GOOD news for British holidaymakers to Spain: the pound is making a comeback, and that means serious discounts are up for grabs in Europe.
Bouncing back from the December 2008 low of €1.04, the sterling exchange rate has hit a healthier €1.25.
Shoppers will notice the difference in almost any clothes shop across the country.
A pair of Zara snakeskin print stilettos, for example, are sold in the UK for €87.81 (£69.99), but the same pair can be found in Spain for just €59.99 (£47.74).
The British holidaymaker stands to save over €27.60 (£22) on one pair of shoes just for buying within Spanish borders.
But it is not just Spanish brands that offer significant savings.
Swedish clothing giant H&M prices women’s skinny jeans at €19.99 (£15.99) across stores in Spain, while the same pairs go for €25.08 (£19.99) in the UK.
But the news unfortunately rides on the back of a still-struggling Spanish economy.
The European Central Bank reported last week that inflation rates dropped to 0.4% – almost approaching the deflation danger area – compared to the UK’s 19% inflation.
The eurozone’s high unemployment rates are to blame, particularly in Spain where unemployment is at 24.47%.
Get a quote for currency exchange by visiting http://www.hifxpartners.com/theolivepress and see how much you could save.
Or call the HiFX Spanish Office on 951 203 986 and mention the Olive Press.
Brits should not shop in Spain until Spain stops victimising the the British people of Gibraltar.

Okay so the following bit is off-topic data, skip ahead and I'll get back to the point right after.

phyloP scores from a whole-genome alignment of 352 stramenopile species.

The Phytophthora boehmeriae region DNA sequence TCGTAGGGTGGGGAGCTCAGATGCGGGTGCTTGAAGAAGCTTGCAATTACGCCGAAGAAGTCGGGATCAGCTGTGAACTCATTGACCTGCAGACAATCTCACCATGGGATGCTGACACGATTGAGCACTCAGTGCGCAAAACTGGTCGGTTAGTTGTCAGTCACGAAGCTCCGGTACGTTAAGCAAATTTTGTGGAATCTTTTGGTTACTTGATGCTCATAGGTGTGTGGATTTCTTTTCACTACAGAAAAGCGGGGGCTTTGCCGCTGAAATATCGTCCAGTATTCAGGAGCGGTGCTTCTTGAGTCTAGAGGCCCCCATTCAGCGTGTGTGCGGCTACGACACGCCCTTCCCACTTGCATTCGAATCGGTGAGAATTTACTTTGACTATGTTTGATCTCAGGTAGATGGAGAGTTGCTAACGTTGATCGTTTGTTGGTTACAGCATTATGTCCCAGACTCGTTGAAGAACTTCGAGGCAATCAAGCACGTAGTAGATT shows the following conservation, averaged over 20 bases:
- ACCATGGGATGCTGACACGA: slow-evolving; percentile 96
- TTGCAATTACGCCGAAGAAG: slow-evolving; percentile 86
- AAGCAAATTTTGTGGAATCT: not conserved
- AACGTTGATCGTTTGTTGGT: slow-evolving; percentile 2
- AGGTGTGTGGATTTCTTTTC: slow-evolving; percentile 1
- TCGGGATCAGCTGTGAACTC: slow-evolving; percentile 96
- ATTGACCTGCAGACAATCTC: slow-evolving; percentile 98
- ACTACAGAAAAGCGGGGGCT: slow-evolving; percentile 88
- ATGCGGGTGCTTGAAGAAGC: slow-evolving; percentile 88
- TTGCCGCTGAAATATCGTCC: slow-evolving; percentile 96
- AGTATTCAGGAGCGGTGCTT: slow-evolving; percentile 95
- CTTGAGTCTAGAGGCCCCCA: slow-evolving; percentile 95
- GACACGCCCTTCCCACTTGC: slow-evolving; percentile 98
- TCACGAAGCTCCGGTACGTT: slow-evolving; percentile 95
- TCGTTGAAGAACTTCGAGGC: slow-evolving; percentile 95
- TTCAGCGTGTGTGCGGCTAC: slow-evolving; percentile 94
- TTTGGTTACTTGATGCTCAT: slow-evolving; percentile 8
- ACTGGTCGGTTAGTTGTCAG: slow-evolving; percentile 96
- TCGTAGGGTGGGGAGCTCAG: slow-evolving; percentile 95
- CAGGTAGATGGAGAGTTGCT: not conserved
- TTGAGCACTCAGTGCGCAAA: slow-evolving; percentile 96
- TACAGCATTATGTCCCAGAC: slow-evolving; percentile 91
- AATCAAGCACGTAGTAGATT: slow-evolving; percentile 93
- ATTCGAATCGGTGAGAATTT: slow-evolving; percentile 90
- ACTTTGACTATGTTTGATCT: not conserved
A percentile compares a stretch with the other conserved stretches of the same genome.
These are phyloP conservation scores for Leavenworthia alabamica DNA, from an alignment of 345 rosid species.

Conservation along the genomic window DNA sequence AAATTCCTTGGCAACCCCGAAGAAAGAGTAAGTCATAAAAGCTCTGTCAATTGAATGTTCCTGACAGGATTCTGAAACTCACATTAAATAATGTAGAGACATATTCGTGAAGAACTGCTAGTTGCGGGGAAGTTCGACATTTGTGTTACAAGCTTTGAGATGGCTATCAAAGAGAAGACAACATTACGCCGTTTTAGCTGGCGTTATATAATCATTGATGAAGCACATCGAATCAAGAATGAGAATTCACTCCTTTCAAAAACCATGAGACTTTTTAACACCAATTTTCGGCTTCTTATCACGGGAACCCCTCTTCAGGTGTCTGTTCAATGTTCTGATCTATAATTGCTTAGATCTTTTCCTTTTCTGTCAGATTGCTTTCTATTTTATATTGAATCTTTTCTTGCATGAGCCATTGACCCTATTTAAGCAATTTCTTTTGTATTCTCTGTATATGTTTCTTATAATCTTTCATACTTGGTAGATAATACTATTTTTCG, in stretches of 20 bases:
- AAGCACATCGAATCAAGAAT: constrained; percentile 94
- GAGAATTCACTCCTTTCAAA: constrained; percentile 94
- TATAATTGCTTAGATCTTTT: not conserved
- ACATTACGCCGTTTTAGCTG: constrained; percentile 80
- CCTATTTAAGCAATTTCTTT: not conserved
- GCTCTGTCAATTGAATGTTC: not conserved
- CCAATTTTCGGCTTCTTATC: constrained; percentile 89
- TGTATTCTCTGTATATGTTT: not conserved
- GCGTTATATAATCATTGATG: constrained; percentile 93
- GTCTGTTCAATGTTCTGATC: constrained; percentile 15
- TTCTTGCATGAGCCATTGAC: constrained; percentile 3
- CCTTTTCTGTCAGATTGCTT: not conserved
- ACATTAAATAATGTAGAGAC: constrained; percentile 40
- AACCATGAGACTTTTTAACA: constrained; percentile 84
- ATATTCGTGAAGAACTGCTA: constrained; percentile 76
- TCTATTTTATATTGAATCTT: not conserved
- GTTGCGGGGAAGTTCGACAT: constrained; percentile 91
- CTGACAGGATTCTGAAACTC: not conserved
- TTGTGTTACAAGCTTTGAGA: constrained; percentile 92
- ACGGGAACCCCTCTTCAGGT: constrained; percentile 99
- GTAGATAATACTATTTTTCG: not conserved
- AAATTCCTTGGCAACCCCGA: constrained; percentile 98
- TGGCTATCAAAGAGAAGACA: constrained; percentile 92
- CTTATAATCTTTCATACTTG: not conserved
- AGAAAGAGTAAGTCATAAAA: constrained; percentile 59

There is at the moment a 3 hour queue to cross into Spain and it’s been there since 7:30 this morning.
Last night was similar until very late when the majority of the people who were affected were Spanish workers who are forced to find work in Gibraltar because Spain is incapable of providing work for them.
I couldn’t agree more Fred, boycott Spanish shops.
60 million tourists due to visit Spain this year – I doubt many of them will be concerned with the disputed colony of Gibraltar issues. Whether they shop or not will be done to pricing competitiveness I imagine. It’s a strange report though – again quoting a mythical 19% inflation in the UK, which seems totally against all the evidence…
19% U.K. inflation is probably a misprint, but even if it’s meant to be 1.9%, it’s still a fiction.
Question = Are the prices quoted after tax or before? I am not saying boycott Spanish shops, what blame can they have on the PP Government trying to strangle them as well as Gibraltar. With such high taxes been poured on goods and every other service you can think of, the problem might be that the prices quoted above may be before tax and the tourist may have not clicked on that before making their way. If the added tax were included the items would not be so favourable. The word is that tourists are taking up the all inclusive extremely cheap tariffs at hotels, and the surrounding businesses, especially the restaurants, coffee shops and bars are being left with empty chairs. What a detrimental administration they are proving to be all round.